The future of digital cookbooks

Enterpreneur magazine is running an interesting story suggesting that 2014 will see a continuation of the trend of renewed interest in cookbooks.

The background is a fairly typical story of the decline of print media in the age of easily-accessible plenty. The widespread growth of online cooking repositories, along with easily accessible tutorials on video sharing sites like YouTube has, as the story suggests, negatively impacted the cookbook sector about as badly as one would expect, cutting into profits and forcing publishers to re-evaluate the volume they plan to publish annually.

Over the course of the past year, cookbooks have shown that the consumer still places great value on high-value, hardcover cookbooks. Growth in 2012 was extremely high and UK supermarket giant Sainsburys recently reported that their cookbooks are selling better than ever before.

At first glance this news of continuing interest in print cookbooks would reflect badly upon the outlook for the digital cookbook market. Digital cookbook growth has shown tepid growth, but at nothing like the explosive pace of say, the digital children’s book market in spite of early confidence it would.

Philip Stone’s comments over at The Bookseller about digital cookbooks and their relationship to their print equivalents underscore a pessimistic outlook:

“I’d be surprised if even one in every 100 cookbooks sold in the UK is a digital edition. The reason? Those big, weighty, glossy, lavishly-illustrated cookbooks by your Jamies and Nigellas look like a dog’s dinner on a Kindle, and I think home chefs would much rather their cheap paperback books get accidentally splattered with pasta sauce than their shiny iPads.”

I’d like to consider an alternative point of view instead: The renewed interest in high-value “coffee table” like hardcover cookbooks bodes well digital equivalents that add value in the form of rich media content as it underscores that the consumer is willing to pay more for added value content.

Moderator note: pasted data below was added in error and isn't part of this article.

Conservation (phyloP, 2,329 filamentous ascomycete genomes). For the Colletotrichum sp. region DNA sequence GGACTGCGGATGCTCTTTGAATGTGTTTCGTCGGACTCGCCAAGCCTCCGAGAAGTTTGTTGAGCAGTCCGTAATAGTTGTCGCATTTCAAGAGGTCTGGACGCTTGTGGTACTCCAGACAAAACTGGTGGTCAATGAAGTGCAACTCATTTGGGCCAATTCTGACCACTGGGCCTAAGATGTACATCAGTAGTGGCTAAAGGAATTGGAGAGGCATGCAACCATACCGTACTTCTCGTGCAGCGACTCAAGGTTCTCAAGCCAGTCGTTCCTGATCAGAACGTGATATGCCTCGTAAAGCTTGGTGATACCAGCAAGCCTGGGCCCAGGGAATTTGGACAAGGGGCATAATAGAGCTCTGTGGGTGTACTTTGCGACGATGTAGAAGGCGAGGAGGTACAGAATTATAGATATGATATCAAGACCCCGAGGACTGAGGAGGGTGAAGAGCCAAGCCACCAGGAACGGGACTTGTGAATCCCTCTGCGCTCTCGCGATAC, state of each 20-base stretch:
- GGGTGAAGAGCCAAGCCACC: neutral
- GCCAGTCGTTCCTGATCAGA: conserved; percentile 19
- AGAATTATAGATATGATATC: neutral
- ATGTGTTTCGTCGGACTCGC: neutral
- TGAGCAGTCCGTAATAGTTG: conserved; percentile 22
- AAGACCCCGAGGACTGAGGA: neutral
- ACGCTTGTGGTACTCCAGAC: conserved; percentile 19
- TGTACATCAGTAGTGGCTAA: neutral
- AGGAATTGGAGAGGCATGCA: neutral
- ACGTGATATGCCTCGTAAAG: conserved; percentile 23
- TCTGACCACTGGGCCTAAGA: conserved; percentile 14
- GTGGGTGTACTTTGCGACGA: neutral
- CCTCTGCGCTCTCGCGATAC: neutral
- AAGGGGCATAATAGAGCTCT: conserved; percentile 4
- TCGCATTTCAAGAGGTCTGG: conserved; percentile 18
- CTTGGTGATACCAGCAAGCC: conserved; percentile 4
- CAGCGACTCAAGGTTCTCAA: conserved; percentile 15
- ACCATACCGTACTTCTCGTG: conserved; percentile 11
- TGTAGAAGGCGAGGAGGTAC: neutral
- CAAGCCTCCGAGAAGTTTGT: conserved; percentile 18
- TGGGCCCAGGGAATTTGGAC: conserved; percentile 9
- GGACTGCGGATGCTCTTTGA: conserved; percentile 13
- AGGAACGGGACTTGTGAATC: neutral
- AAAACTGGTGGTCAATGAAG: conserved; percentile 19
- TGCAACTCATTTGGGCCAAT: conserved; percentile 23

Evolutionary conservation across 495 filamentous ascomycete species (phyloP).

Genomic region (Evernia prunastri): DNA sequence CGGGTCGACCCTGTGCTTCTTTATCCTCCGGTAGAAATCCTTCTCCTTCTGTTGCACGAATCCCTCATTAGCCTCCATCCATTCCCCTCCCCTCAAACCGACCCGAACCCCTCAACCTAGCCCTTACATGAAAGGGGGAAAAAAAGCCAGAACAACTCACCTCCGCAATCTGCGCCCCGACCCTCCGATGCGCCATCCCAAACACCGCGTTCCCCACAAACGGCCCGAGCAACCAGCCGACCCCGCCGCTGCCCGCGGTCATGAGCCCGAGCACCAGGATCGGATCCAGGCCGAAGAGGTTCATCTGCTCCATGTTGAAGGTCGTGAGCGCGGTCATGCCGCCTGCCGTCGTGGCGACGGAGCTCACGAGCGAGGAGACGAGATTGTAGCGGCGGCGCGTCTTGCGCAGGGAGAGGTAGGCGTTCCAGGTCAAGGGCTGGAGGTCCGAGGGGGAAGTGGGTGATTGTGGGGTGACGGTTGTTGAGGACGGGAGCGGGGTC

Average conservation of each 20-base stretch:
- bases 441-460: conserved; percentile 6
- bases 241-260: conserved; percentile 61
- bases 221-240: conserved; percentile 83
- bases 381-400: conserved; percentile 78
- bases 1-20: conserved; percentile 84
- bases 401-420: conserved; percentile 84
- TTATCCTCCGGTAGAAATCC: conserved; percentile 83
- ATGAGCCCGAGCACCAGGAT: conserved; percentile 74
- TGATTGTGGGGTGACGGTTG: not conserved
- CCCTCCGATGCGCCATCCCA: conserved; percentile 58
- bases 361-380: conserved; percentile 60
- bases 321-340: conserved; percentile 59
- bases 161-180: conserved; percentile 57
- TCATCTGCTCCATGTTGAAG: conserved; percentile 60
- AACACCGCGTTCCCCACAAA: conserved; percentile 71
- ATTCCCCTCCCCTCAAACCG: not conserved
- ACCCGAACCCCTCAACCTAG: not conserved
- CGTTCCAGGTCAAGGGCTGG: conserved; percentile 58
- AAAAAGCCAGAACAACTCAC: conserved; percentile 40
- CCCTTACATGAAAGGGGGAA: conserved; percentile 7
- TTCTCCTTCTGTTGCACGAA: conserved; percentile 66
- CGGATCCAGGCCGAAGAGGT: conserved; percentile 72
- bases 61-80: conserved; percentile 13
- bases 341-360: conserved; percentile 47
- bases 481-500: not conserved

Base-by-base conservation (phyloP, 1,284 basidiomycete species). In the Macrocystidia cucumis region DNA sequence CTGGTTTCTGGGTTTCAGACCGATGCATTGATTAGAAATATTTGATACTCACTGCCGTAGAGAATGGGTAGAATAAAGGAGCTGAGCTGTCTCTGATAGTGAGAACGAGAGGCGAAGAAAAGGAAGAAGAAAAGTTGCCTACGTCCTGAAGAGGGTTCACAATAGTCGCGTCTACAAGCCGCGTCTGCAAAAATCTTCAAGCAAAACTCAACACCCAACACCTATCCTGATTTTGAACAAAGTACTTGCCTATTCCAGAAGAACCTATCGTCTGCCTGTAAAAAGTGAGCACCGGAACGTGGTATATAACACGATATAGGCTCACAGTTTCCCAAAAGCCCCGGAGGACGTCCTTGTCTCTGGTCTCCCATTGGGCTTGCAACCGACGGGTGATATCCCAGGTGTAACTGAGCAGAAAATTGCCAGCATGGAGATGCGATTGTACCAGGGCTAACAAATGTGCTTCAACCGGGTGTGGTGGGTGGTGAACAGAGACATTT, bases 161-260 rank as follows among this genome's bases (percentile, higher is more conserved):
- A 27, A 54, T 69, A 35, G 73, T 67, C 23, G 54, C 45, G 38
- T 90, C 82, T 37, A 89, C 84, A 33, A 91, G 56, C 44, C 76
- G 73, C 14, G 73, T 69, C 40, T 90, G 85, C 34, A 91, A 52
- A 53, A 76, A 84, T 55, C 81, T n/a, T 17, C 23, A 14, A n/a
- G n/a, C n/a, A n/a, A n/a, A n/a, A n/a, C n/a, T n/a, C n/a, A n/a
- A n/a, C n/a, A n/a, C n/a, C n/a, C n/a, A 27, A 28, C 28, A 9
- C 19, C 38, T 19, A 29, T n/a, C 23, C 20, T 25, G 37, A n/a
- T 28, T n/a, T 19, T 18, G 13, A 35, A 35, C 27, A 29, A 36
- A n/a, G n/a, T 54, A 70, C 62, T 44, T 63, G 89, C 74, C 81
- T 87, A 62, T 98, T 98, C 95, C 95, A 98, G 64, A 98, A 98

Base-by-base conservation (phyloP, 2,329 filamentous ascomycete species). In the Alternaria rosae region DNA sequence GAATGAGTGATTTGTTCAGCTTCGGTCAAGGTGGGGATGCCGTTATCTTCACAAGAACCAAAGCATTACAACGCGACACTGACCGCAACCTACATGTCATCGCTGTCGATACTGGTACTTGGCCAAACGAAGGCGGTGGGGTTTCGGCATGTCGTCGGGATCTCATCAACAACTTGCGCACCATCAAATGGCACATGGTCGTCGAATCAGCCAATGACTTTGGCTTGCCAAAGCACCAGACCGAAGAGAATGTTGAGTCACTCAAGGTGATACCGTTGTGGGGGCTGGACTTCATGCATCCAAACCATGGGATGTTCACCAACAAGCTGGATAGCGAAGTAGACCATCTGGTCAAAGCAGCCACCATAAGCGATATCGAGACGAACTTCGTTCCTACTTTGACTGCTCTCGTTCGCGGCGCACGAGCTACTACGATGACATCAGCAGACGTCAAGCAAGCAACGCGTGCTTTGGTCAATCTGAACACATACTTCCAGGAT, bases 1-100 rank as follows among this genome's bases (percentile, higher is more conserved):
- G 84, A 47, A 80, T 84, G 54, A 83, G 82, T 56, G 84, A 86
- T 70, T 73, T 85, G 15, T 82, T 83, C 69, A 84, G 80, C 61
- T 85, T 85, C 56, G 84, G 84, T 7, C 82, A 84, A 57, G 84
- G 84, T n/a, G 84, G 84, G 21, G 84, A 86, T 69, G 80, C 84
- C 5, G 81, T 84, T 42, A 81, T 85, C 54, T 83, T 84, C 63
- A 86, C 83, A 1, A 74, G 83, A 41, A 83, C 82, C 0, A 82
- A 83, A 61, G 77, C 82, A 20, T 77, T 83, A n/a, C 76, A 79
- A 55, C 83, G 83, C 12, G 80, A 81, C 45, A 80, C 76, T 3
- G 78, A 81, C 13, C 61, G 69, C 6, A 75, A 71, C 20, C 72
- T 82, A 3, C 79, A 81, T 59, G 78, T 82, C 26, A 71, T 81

The form factor of the tablet device, getting ever thinner, lends itself well to a kitchen environment. Despite the plenitude of what the internet offers in terms of cooking tutorials and recipes there’s a natural limitation in that most people do not have traditional internet connected devices in the kitchen. In recognition of this fact there’s been an effort in recent years by white goods manufacturers and bespoke kitchen home improvement companies to integrate internet connectivity into everything from fridges to kitchen cabinets. Tablets can exploit this need for an internet connected device in the kitchen whilst maintaining mobility and playing upon the device’s main strength: It’s usefulness as an e-reader.

The recent release of an abridged, tailored for tablet edition of Modernist Cuisine is perhaps a good case study for how publishers should approach the issue of digital cookbooks and there are countless other excellent examples of digital cookbooks created either in an app environment or by employing specific enterprise tools like iBooks Author, the challenge is in pricing these competitively and successfully marketing them as a complementary product to existing print editions that adds value in of itself.

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